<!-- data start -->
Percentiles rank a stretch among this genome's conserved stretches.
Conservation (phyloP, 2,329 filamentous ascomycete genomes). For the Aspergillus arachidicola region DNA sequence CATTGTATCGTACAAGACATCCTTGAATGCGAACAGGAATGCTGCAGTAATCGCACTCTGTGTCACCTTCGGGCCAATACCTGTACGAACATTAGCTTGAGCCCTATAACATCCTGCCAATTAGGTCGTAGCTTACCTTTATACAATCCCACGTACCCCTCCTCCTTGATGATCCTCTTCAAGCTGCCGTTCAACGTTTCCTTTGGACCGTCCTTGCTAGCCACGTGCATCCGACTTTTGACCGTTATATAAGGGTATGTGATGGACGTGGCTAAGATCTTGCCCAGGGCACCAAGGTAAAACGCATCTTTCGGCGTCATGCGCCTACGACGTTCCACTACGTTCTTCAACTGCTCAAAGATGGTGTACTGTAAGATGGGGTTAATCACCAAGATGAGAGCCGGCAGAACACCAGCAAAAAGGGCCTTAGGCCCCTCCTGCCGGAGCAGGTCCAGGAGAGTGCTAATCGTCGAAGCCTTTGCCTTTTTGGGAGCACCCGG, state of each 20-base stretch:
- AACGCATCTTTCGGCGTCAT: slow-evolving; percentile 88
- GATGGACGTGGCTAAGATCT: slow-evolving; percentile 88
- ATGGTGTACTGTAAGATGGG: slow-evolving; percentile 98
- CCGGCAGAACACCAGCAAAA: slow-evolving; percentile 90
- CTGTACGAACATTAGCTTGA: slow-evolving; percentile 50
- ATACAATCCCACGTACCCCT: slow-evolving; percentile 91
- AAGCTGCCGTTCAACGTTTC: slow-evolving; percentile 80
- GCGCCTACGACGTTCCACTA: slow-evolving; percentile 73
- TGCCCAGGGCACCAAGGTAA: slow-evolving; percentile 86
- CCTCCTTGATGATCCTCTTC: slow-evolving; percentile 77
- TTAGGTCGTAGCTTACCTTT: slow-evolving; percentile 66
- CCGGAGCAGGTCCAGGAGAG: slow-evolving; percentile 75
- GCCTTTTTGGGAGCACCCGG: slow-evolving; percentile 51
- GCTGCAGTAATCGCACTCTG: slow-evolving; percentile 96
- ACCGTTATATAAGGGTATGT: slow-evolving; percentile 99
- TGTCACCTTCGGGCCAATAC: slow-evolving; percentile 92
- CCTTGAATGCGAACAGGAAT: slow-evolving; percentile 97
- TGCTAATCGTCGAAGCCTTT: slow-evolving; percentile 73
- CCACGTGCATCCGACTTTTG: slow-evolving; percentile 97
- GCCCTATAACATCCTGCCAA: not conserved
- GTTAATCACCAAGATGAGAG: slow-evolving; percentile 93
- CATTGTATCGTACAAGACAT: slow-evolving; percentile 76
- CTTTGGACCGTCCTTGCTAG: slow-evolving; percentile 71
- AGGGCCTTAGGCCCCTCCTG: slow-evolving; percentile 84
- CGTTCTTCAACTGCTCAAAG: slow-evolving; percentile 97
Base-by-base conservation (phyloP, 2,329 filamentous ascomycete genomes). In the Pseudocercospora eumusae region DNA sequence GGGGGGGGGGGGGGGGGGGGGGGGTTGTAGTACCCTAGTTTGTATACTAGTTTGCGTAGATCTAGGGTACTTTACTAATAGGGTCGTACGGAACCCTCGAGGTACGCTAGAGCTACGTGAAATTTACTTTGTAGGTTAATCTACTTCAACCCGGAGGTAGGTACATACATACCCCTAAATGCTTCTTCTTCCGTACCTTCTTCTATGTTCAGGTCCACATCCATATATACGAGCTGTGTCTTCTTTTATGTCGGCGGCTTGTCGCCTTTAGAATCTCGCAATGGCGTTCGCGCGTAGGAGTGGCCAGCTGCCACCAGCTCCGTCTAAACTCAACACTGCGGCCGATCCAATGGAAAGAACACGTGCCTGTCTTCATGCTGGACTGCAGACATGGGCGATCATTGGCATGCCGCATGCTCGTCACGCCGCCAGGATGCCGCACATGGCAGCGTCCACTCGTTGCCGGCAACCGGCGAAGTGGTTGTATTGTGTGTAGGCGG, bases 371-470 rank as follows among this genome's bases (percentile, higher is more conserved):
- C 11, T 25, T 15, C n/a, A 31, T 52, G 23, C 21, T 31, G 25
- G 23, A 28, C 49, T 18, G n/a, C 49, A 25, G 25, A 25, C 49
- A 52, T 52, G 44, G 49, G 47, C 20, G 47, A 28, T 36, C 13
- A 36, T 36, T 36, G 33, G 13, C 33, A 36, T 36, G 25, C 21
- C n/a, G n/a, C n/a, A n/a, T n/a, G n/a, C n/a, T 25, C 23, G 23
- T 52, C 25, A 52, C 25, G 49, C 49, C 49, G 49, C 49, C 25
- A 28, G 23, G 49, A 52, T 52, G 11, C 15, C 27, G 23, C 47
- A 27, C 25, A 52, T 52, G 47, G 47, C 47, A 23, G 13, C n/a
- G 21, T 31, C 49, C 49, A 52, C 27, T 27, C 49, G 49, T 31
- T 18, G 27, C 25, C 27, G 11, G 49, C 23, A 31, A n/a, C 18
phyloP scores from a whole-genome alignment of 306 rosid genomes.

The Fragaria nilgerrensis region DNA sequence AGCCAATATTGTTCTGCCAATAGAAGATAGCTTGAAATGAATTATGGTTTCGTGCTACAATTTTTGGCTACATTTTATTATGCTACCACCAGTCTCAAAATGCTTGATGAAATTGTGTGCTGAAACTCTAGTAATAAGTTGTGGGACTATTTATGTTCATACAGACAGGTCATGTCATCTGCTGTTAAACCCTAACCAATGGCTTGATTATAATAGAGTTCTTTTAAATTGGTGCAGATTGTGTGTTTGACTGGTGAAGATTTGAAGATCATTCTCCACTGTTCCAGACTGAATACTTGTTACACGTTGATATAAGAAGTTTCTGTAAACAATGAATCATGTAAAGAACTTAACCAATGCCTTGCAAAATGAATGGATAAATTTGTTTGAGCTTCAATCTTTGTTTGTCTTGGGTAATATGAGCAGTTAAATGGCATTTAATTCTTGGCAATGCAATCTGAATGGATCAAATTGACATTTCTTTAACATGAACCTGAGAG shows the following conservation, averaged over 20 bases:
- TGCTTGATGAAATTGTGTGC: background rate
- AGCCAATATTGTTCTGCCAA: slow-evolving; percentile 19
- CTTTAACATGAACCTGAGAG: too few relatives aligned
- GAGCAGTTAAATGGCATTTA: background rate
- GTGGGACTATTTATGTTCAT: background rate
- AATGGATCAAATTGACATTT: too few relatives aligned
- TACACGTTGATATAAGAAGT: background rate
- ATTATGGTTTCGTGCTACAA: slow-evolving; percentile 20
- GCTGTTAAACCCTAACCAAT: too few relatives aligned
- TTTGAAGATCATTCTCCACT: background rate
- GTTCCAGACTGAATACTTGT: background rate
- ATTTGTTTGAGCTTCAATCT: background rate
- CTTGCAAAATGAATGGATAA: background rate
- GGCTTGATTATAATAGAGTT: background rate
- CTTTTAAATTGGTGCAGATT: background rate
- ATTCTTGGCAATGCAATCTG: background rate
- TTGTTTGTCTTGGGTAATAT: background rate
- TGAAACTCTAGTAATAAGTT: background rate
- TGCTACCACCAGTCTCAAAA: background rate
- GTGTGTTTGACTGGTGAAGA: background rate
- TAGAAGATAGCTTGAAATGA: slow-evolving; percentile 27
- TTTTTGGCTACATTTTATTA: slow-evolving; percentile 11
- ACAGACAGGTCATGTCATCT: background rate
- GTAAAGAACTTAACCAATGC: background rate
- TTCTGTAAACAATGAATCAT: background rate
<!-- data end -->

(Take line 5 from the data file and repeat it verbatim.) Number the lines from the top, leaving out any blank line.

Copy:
- ATGGTGTACTGTAAGATGGG: slow-evolving; percentile 98